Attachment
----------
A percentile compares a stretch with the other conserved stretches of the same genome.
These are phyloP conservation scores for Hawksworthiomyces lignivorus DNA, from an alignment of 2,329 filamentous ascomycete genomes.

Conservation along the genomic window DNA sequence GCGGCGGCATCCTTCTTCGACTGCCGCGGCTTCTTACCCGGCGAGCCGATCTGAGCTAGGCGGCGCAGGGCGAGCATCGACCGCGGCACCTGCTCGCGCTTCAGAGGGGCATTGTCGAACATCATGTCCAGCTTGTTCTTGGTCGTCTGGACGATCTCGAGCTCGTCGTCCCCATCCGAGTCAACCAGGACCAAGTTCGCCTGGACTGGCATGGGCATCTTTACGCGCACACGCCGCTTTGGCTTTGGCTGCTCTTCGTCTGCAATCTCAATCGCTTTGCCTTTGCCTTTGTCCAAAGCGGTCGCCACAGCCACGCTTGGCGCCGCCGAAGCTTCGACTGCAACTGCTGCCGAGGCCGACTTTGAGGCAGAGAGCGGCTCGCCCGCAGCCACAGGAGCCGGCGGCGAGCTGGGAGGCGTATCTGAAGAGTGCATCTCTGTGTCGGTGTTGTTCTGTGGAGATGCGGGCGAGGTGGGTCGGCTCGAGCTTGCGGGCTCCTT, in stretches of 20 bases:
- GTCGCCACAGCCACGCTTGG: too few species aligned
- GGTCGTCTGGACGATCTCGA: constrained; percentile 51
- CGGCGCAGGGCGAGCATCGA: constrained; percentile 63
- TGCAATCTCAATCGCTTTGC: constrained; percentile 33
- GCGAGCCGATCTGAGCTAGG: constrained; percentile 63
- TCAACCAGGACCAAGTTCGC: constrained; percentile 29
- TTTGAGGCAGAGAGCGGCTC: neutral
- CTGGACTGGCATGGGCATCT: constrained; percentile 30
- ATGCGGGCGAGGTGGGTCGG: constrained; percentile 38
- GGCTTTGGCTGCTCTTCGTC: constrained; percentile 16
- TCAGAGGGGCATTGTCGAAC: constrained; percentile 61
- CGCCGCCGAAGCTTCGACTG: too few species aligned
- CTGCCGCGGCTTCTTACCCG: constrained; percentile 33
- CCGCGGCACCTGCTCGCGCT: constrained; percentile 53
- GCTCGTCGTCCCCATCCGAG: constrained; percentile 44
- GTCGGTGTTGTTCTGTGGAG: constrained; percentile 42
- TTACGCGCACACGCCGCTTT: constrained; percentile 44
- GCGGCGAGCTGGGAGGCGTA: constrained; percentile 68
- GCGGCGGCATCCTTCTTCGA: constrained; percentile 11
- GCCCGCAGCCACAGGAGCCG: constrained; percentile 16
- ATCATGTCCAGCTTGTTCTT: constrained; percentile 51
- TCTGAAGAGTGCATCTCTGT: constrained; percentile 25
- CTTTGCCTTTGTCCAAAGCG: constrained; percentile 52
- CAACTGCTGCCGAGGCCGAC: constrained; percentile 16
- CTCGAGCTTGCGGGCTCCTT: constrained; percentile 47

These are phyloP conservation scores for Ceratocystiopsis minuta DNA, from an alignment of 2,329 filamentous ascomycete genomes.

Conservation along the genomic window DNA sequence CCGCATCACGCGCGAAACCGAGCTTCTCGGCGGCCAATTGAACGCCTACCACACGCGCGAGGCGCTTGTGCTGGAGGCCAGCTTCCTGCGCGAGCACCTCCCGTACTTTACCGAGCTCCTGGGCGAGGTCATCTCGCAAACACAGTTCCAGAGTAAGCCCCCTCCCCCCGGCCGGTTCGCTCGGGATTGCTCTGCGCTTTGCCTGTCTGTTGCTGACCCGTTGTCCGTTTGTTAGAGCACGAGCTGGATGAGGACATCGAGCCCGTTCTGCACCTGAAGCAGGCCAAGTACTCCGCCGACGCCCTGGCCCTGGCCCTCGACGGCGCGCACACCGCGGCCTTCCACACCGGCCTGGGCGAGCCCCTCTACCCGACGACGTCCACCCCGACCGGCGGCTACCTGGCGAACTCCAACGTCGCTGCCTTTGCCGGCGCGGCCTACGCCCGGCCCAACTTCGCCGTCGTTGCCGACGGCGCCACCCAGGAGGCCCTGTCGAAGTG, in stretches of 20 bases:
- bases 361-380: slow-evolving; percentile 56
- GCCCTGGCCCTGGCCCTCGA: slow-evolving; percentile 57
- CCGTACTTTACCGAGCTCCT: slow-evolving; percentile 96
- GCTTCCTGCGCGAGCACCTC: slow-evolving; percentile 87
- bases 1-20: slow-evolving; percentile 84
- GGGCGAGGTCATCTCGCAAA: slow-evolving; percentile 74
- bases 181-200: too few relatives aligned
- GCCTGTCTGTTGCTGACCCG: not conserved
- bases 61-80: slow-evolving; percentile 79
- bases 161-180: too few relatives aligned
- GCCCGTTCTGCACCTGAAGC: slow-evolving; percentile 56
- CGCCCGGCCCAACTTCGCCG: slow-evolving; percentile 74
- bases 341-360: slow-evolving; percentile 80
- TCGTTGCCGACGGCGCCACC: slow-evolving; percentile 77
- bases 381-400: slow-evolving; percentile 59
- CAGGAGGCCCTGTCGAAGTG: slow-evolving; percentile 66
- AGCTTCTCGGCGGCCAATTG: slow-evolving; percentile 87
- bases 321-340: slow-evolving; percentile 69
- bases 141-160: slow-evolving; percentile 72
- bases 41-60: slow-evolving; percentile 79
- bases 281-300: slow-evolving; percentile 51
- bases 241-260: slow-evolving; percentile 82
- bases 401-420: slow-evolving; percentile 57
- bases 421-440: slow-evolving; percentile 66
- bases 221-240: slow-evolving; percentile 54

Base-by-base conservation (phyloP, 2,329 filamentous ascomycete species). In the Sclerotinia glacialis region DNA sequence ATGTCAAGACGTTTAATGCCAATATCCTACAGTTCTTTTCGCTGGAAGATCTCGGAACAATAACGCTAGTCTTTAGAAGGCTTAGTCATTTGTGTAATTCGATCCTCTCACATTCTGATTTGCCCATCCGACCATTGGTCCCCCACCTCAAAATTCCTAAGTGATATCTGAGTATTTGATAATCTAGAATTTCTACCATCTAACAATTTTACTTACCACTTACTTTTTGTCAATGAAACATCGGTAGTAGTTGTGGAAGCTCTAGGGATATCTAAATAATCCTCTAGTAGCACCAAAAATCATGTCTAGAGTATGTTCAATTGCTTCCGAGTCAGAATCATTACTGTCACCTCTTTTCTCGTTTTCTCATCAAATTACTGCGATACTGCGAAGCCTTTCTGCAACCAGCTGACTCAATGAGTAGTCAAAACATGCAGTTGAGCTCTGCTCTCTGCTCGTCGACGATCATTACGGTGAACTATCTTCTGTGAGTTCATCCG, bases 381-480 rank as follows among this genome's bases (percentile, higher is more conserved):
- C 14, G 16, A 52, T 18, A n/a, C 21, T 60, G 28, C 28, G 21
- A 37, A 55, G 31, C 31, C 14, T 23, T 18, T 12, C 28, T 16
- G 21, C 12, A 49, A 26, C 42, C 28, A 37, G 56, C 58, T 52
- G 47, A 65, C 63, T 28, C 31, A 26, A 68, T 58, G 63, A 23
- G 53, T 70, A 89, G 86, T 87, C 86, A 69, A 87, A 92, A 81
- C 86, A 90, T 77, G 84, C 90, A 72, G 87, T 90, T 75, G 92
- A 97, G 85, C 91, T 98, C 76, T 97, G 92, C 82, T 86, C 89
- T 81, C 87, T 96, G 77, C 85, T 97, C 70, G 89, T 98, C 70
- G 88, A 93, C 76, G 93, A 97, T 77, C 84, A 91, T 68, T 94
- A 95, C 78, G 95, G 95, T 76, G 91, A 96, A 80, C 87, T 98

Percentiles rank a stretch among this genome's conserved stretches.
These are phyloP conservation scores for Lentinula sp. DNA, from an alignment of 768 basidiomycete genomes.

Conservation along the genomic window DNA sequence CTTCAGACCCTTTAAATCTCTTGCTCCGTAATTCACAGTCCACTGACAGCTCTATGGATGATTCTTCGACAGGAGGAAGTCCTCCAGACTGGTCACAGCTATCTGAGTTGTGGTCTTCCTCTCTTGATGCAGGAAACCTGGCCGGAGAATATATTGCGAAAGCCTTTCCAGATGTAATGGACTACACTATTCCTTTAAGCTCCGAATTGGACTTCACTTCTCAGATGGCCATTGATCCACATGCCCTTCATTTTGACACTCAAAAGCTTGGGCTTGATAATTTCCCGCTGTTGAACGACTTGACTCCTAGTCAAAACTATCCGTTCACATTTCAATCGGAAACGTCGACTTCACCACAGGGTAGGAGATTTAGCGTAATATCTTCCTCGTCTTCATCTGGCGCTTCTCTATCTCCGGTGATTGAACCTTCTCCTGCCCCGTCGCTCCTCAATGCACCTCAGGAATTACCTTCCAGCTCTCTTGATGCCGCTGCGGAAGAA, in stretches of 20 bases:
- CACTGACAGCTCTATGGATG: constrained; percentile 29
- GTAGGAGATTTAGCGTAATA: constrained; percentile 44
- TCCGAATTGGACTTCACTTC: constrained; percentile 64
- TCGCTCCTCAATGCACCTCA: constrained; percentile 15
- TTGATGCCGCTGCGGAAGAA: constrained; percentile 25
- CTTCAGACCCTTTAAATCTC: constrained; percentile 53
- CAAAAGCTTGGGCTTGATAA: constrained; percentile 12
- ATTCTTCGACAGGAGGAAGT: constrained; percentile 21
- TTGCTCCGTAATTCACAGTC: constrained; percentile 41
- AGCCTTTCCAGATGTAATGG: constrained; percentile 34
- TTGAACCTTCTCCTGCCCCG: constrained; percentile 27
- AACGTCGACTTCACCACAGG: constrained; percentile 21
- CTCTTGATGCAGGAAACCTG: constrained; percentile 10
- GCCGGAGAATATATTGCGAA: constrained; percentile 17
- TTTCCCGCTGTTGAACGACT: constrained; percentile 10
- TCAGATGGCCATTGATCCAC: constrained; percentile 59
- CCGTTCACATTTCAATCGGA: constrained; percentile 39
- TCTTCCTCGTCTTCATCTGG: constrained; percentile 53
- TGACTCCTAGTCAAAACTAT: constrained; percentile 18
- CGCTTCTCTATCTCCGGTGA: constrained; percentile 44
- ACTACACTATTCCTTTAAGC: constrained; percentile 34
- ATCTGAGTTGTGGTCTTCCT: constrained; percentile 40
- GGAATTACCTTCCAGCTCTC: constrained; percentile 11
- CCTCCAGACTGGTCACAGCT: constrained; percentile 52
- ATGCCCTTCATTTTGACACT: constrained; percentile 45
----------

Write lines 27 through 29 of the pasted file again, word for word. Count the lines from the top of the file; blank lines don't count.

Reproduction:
- CAACTGCTGCCGAGGCCGAC: constrained; percentile 16
- CTCGAGCTTGCGGGCTCCTT: constrained; percentile 47

These are phyloP conservation scores for Ceratocystiopsis minuta DNA, from an alignment of 2,329 filamentous ascomycete genomes.